(The following article first appeared in the April 14, 1993 issue of the now-defunct Lower East Side alternative weekly, Downtown. See below for Parts 1, 2 and 3 of article).
Among the historical results of the FBI’s public relations operation and mass media program, according to Arthur Schlesinger, was that “It became impossible to write pieces about J. Edgar Hoover as Washington’s No. 1 snoop” and “By the ‘40s and ‘50s…the press had stopped saying anything at all” that was negative about Hoover. Schlesinger also noted at an October 1971 Princeton University conference that “I think you can search the New York Times for years and find nothing critical of J. Edgar Hoover.” In an essay, titled “The FBI As A Political Police,” which appeared in the 1973 book, Investigating The FBI, Yale University Law Professor Thomas Emerson observed that “Much of the Bureau’s publicity seems intended to arouse fears and anxieties about national security,” but “events have not borne out the dire predictions, and skeptics have suggested that the main purpose has been to assure an increase in appropriations.”
Hoover’s historical personal friends in the world of U.S. White Corporate Journalism who helped the FBI manipulate U.S. public opinion, included “Walter Trohan, the venerable chief of the Chicago Tribune’s Washington Bureau, columnist and TV personality Ed Sullivan, and, of course, Walter Winchell,” according to Hoover’s FBI: The Men And The Myth by former FBI agent William Turner. Another book, Alien Ink: The FBI’s War On Freedom Of Expression by Natalie Robins, recalled that “Hoover liked to leak items to friendly gossip columns like Winchell, [Louella] Parsons, and Hedda Hopper, but he also liked to leak them to political columnists as well” and “these leaks enabled him to control the depiction of the FBI in the media.”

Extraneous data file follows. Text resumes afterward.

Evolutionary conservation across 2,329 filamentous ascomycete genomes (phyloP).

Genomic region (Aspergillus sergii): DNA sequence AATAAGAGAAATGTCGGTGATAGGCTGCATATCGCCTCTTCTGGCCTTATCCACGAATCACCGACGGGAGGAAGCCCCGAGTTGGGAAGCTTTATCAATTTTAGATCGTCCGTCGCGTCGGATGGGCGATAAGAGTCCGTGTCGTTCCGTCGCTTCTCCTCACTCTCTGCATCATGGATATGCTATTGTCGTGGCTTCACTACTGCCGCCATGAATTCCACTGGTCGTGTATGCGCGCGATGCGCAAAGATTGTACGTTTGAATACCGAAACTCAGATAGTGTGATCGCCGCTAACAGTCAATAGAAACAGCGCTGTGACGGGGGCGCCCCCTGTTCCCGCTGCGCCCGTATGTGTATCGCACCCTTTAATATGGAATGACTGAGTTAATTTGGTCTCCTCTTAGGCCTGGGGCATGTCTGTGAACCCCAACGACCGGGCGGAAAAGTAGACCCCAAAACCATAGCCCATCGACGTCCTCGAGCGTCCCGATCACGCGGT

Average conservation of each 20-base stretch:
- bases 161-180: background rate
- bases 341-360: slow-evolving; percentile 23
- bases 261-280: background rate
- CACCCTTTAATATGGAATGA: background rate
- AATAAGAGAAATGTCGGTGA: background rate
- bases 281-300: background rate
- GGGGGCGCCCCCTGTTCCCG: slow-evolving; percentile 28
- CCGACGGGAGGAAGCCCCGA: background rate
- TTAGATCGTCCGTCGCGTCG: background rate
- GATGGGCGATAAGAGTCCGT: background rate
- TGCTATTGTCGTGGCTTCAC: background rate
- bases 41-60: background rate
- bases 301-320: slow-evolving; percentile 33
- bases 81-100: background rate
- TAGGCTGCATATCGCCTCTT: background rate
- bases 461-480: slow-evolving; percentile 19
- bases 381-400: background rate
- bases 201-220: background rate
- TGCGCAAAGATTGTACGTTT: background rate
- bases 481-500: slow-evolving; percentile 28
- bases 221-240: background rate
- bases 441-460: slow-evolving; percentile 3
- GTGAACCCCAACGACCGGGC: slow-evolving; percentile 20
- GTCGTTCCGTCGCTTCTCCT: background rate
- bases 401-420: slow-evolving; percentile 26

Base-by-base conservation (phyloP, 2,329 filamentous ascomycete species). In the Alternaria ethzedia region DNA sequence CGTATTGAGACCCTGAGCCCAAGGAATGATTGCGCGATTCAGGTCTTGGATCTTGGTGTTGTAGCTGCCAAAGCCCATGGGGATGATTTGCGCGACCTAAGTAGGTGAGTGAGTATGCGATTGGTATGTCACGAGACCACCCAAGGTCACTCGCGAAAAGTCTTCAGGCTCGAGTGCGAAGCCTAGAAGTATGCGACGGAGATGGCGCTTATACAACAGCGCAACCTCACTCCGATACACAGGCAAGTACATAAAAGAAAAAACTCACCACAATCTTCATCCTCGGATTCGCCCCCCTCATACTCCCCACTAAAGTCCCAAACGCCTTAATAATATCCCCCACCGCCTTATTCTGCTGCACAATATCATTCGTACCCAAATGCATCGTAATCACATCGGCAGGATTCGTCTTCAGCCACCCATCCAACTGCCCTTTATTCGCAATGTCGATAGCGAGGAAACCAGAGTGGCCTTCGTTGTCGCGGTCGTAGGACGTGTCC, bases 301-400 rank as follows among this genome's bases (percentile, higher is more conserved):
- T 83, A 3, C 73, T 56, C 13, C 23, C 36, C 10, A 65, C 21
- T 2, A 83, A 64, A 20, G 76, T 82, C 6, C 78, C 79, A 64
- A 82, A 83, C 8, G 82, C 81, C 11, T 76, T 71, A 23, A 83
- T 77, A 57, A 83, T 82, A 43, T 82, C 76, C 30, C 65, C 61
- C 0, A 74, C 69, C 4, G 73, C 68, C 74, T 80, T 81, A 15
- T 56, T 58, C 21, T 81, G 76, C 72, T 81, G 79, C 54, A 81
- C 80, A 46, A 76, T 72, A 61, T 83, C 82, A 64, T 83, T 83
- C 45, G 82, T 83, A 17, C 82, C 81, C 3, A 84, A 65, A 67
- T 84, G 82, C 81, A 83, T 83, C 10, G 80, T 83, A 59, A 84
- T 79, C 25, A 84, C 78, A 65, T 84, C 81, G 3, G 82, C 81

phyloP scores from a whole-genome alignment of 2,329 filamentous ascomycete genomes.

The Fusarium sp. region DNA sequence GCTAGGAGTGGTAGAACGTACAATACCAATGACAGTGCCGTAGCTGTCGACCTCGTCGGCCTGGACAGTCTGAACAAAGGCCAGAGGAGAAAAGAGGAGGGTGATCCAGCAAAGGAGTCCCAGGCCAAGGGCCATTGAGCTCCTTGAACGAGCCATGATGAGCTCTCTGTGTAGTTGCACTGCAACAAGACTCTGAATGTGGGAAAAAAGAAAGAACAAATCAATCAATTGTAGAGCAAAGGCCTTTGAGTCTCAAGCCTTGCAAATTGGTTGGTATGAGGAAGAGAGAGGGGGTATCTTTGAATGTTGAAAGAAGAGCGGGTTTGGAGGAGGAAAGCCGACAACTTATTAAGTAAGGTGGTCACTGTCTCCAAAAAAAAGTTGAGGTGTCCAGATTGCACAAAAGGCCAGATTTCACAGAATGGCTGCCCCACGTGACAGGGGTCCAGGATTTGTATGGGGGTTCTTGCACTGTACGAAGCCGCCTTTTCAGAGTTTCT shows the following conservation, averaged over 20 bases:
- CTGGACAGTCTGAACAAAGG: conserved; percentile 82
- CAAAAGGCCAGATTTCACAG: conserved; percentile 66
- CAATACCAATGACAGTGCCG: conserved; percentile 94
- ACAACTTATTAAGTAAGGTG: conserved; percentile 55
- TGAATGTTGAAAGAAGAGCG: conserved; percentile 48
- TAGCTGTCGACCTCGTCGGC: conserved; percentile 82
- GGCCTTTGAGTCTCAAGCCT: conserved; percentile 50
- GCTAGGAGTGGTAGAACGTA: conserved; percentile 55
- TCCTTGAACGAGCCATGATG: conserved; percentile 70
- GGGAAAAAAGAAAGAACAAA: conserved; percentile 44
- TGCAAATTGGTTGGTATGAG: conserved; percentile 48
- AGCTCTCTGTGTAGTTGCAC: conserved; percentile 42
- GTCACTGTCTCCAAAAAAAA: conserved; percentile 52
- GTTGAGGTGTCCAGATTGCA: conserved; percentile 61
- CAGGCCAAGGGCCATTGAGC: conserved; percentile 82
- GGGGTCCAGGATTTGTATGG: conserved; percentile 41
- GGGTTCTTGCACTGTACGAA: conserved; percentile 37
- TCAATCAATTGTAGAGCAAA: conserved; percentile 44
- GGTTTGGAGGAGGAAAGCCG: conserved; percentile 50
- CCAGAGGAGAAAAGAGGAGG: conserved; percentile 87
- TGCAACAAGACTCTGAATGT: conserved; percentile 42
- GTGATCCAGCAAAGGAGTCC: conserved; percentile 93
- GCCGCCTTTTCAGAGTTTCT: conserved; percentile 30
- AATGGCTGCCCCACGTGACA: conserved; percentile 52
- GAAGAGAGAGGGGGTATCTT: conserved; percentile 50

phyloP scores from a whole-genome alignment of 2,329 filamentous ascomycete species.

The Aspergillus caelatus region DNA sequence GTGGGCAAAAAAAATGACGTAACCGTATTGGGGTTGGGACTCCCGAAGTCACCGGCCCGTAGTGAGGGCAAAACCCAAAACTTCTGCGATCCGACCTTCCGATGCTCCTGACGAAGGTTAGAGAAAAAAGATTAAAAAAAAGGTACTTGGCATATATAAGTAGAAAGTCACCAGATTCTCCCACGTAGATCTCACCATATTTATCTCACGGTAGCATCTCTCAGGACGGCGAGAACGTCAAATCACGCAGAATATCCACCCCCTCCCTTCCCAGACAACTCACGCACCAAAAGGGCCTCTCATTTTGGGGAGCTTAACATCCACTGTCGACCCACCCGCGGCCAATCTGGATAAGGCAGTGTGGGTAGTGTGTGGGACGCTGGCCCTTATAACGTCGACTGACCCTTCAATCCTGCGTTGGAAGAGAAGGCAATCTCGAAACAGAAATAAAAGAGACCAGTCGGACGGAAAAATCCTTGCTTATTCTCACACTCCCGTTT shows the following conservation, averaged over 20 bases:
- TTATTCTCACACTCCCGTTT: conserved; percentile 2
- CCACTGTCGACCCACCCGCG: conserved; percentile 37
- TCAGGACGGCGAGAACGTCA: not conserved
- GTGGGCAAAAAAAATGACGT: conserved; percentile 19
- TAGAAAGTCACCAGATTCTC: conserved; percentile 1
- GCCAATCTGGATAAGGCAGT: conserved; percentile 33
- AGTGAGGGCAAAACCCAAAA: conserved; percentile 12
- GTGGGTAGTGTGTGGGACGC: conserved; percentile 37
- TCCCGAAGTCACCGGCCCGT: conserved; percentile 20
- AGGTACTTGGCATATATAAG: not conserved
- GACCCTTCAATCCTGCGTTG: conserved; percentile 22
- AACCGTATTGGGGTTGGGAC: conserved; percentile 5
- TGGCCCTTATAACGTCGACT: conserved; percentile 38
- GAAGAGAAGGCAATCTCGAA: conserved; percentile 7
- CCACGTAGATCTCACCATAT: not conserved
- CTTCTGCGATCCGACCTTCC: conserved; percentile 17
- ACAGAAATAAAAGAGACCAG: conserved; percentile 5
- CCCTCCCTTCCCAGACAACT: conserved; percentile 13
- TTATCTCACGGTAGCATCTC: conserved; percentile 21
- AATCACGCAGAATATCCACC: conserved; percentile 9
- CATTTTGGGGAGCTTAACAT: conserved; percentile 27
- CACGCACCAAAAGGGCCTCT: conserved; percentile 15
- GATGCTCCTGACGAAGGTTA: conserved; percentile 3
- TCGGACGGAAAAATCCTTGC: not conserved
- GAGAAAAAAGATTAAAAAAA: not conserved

Hoover apparently also became quite wealthy, personally, as a result of the FBI’s mass media program operation. Under Hoover’s by-line, the anti-communist book Masters of Deceit was published in 1958. Alien Ink noted that “according to former assistant director William Sullivan, who was one of six Bureau employees who `put together’ Masters of Deceit, the book made” Hoover “very rich, though most people thought he had given away his royalties to charity.”
Hoover’s Masters of Deceit was published by Henry Holt & Company, a firm which was then owned by Hoover’s close friend—Texas oil millionaire Clint Murchison—and the FBI helped make Masters of Deceit “an instant hit—by exerting pressure and buying up copies,” according to Alien Ink. Hoover’s Masters of Deceit is estimated to have sold about 250,000 copies, including 25,000 copies which were bought by former Schenley Industries Chairman of the Board Lewis Rosentiel’s “charitable foundation” for “distribution to educational institutions, an underwriting worth over $100,000 [in 1950s money],” according to Hoover’s FBI: The Men and The Myth. (end of article)
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